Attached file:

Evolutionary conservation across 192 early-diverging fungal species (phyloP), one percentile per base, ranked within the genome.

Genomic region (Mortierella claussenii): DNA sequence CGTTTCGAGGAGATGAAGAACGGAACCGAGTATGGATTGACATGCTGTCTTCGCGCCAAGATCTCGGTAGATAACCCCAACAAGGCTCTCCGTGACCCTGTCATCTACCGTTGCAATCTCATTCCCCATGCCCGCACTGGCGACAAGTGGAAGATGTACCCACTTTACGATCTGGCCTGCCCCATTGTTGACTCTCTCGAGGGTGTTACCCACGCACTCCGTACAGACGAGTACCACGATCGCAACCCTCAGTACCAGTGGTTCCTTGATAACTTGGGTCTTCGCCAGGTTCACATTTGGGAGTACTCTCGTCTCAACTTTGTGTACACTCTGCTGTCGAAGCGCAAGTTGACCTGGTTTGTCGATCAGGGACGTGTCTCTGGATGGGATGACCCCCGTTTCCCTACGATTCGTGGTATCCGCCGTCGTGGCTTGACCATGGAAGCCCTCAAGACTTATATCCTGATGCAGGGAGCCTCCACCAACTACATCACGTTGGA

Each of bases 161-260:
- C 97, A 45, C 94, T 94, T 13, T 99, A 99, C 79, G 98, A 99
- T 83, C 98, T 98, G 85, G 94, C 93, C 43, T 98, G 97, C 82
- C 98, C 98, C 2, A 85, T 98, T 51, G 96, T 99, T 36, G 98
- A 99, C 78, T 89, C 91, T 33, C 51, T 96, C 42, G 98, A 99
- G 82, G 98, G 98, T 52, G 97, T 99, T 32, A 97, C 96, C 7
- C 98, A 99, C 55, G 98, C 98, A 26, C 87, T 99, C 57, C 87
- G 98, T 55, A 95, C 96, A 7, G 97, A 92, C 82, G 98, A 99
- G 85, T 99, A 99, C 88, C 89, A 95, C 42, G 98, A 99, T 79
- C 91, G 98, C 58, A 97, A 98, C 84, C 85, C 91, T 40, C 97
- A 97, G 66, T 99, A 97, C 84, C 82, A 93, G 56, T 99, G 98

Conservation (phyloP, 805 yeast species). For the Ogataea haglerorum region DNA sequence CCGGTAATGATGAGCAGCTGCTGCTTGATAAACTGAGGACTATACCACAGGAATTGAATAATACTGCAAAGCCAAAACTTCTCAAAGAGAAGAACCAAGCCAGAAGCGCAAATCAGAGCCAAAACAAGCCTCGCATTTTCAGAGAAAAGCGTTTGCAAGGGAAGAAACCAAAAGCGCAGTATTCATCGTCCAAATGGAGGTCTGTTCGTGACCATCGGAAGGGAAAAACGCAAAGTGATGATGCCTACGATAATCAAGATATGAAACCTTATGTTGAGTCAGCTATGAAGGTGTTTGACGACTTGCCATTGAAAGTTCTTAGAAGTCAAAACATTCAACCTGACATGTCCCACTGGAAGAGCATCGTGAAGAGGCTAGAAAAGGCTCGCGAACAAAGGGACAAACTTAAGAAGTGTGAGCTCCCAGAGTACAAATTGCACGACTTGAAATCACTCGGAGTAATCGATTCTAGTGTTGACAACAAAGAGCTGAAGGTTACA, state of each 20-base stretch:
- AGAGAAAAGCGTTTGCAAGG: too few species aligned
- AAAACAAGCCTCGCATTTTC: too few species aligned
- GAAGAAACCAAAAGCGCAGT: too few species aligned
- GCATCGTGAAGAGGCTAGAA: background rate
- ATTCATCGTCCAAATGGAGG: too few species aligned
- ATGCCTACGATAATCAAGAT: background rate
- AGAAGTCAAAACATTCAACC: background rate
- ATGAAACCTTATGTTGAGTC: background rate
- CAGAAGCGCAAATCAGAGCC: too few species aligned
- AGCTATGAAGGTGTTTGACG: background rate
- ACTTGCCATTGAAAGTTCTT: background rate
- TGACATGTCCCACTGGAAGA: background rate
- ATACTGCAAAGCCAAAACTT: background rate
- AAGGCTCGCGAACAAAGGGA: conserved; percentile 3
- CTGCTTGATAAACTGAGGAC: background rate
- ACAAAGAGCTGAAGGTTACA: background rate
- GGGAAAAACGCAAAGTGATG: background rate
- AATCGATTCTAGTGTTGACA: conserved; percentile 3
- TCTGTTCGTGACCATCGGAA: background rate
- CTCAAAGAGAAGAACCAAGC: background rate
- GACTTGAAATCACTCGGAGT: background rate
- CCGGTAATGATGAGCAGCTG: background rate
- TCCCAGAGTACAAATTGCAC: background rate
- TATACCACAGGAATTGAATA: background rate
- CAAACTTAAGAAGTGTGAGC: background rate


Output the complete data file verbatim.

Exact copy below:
Evolutionary conservation across 192 early-diverging fungal species (phyloP), one percentile per base, ranked within the genome.

Genomic region (Mortierella claussenii): DNA sequence CGTTTCGAGGAGATGAAGAACGGAACCGAGTATGGATTGACATGCTGTCTTCGCGCCAAGATCTCGGTAGATAACCCCAACAAGGCTCTCCGTGACCCTGTCATCTACCGTTGCAATCTCATTCCCCATGCCCGCACTGGCGACAAGTGGAAGATGTACCCACTTTACGATCTGGCCTGCCCCATTGTTGACTCTCTCGAGGGTGTTACCCACGCACTCCGTACAGACGAGTACCACGATCGCAACCCTCAGTACCAGTGGTTCCTTGATAACTTGGGTCTTCGCCAGGTTCACATTTGGGAGTACTCTCGTCTCAACTTTGTGTACACTCTGCTGTCGAAGCGCAAGTTGACCTGGTTTGTCGATCAGGGACGTGTCTCTGGATGGGATGACCCCCGTTTCCCTACGATTCGTGGTATCCGCCGTCGTGGCTTGACCATGGAAGCCCTCAAGACTTATATCCTGATGCAGGGAGCCTCCACCAACTACATCACGTTGGA

Each of bases 161-260:
- C 97, A 45, C 94, T 94, T 13, T 99, A 99, C 79, G 98, A 99
- T 83, C 98, T 98, G 85, G 94, C 93, C 43, T 98, G 97, C 82
- C 98, C 98, C 2, A 85, T 98, T 51, G 96, T 99, T 36, G 98
- A 99, C 78, T 89, C 91, T 33, C 51, T 96, C 42, G 98, A 99
- G 82, G 98, G 98, T 52, G 97, T 99, T 32, A 97, C 96, C 7
- C 98, A 99, C 55, G 98, C 98, A 26, C 87, T 99, C 57, C 87
- G 98, T 55, A 95, C 96, A 7, G 97, A 92, C 82, G 98, A 99
- G 85, T 99, A 99, C 88, C 89, A 95, C 42, G 98, A 99, T 79
- C 91, G 98, C 58, A 97, A 98, C 84, C 85, C 91, T 40, C 97
- A 97, G 66, T 99, A 97, C 84, C 82, A 93, G 56, T 99, G 98

Conservation (phyloP, 805 yeast species). For the Ogataea haglerorum region DNA sequence CCGGTAATGATGAGCAGCTGCTGCTTGATAAACTGAGGACTATACCACAGGAATTGAATAATACTGCAAAGCCAAAACTTCTCAAAGAGAAGAACCAAGCCAGAAGCGCAAATCAGAGCCAAAACAAGCCTCGCATTTTCAGAGAAAAGCGTTTGCAAGGGAAGAAACCAAAAGCGCAGTATTCATCGTCCAAATGGAGGTCTGTTCGTGACCATCGGAAGGGAAAAACGCAAAGTGATGATGCCTACGATAATCAAGATATGAAACCTTATGTTGAGTCAGCTATGAAGGTGTTTGACGACTTGCCATTGAAAGTTCTTAGAAGTCAAAACATTCAACCTGACATGTCCCACTGGAAGAGCATCGTGAAGAGGCTAGAAAAGGCTCGCGAACAAAGGGACAAACTTAAGAAGTGTGAGCTCCCAGAGTACAAATTGCACGACTTGAAATCACTCGGAGTAATCGATTCTAGTGTTGACAACAAAGAGCTGAAGGTTACA, state of each 20-base stretch:
- AGAGAAAAGCGTTTGCAAGG: too few species aligned
- AAAACAAGCCTCGCATTTTC: too few species aligned
- GAAGAAACCAAAAGCGCAGT: too few species aligned
- GCATCGTGAAGAGGCTAGAA: background rate
- ATTCATCGTCCAAATGGAGG: too few species aligned
- ATGCCTACGATAATCAAGAT: background rate
- AGAAGTCAAAACATTCAACC: background rate
- ATGAAACCTTATGTTGAGTC: background rate
- CAGAAGCGCAAATCAGAGCC: too few species aligned
- AGCTATGAAGGTGTTTGACG: background rate
- ACTTGCCATTGAAAGTTCTT: background rate
- TGACATGTCCCACTGGAAGA: background rate
- ATACTGCAAAGCCAAAACTT: background rate
- AAGGCTCGCGAACAAAGGGA: conserved; percentile 3
- CTGCTTGATAAACTGAGGAC: background rate
- ACAAAGAGCTGAAGGTTACA: background rate
- GGGAAAAACGCAAAGTGATG: background rate
- AATCGATTCTAGTGTTGACA: conserved; percentile 3
- TCTGTTCGTGACCATCGGAA: background rate
- CTCAAAGAGAAGAACCAAGC: background rate
- GACTTGAAATCACTCGGAGT: background rate
- CCGGTAATGATGAGCAGCTG: background rate
- TCCCAGAGTACAAATTGCAC: background rate
- TATACCACAGGAATTGAATA: background rate
- CAAACTTAAGAAGTGTGAGC: background rate